COLUMBIA, S.C. (AP) — South Carolinians who buy a mid-range health insurance plan through the online marketplace accessible next week will pay about $339 a month, according to federal figures released Wednesday ahead of the Oct. 1 launch of the exchange created under the federal health care law.
That average represents the sticker price for uninsured residents, before federal subsidies, which work like upfront discounts for eligible residents.
South Carolina is among 36 states that opted against running their own exchanges, leaving that to the federal government. The law requires insurers participating in the exchange to offer plans within four tiers: bronze, silver, gold and platinum. However, no company is offering platinum-level options to individual buyers in South Carolina, according to the state Department of Insurance.
The federal report says South Carolina residents will be able to select from an average of 26 plans, depending on where they live.
The in-state average individual premium for a benchmark policy known as the “second-lowest-cost silver plan” is $11 more than the national average. But averages can be misleading. What residents pay out-of-pocket for premiums will vary widely, with factors including family size, age, income and even tobacco use.
According to the federal agency, a benchmark plan for a 27-year-old nonsmoker in South Carolina making $25,000 a year would cost $223 monthly, before federal subsidies cut the average to $145 a month.
A family of four with a $50,000 income would pay $809 a month without the tax credit and $282 with it.
The second-lowest-cost silver plan is important because tax credits are keyed to its cost in local areas.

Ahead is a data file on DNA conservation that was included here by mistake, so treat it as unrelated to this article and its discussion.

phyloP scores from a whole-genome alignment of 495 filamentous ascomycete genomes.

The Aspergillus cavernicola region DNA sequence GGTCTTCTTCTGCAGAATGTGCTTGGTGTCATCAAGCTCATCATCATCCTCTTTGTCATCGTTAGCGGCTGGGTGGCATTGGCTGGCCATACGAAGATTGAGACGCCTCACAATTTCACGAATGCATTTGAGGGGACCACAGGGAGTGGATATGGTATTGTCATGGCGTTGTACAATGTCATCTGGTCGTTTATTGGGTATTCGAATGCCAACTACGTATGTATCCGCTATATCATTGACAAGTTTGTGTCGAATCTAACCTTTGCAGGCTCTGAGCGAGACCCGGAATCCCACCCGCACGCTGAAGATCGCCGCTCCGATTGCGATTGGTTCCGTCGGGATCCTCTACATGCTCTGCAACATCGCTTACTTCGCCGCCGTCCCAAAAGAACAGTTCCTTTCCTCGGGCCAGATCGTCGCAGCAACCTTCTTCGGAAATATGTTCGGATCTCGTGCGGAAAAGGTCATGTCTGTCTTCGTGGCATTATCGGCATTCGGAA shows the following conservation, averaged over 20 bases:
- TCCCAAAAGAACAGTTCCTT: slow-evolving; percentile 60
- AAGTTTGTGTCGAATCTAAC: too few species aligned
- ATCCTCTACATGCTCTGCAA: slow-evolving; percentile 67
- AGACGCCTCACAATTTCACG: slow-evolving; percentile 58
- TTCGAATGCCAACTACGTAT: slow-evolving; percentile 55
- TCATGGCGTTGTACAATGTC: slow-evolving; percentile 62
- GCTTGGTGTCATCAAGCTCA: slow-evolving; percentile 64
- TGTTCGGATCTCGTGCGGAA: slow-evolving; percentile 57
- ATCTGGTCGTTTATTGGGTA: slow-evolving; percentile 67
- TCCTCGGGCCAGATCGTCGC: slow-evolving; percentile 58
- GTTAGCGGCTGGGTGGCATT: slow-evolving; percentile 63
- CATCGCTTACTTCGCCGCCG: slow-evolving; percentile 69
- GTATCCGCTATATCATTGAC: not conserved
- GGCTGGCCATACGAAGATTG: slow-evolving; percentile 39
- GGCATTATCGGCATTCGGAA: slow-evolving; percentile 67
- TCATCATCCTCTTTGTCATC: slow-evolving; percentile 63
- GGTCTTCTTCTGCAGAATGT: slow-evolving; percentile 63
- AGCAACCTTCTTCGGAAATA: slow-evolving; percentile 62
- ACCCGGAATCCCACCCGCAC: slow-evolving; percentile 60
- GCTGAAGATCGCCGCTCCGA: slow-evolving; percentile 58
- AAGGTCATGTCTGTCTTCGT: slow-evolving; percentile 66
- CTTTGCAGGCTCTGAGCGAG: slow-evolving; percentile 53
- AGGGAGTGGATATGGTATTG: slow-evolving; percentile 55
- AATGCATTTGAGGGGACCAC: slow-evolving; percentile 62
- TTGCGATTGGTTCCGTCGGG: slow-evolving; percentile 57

But consumers don’t have to take silver. All the plans cover the same benefits and cap annual out-of-pocket expenses at $6,350 for an individual, $12,700 for families.
The big difference is cost sharing through annual deductibles and copayments. Bronze covers 60 percent of expected costs; silver, 70 percent, on up to platinum at 90 percent. Bronze plans have the lowest premiums and the highest cost sharing.
The federal report gave more specific details for residents of Columbia. They’ll be able to choose from 28 plans. That hypothetical 27-year-old would pay $90 monthly after subsidies for the lowest plan in the bronze tier, while that family of four would pay $84 monthly after credits for the lowest bronze plan.
Starting Jan. 1, virtually all Americans will be required to carry health insurance or face fines. At the same time, the health care law will prohibit insurance companies from turning away people in poor health, or charging them more. And it will limit what insurers can charge their oldest customers.
Experts say the plans under the health care law are not comparable to what’s currently sold on the individual health insurance markets, because the coverage is broader and the financial protection for policyholders is more robust.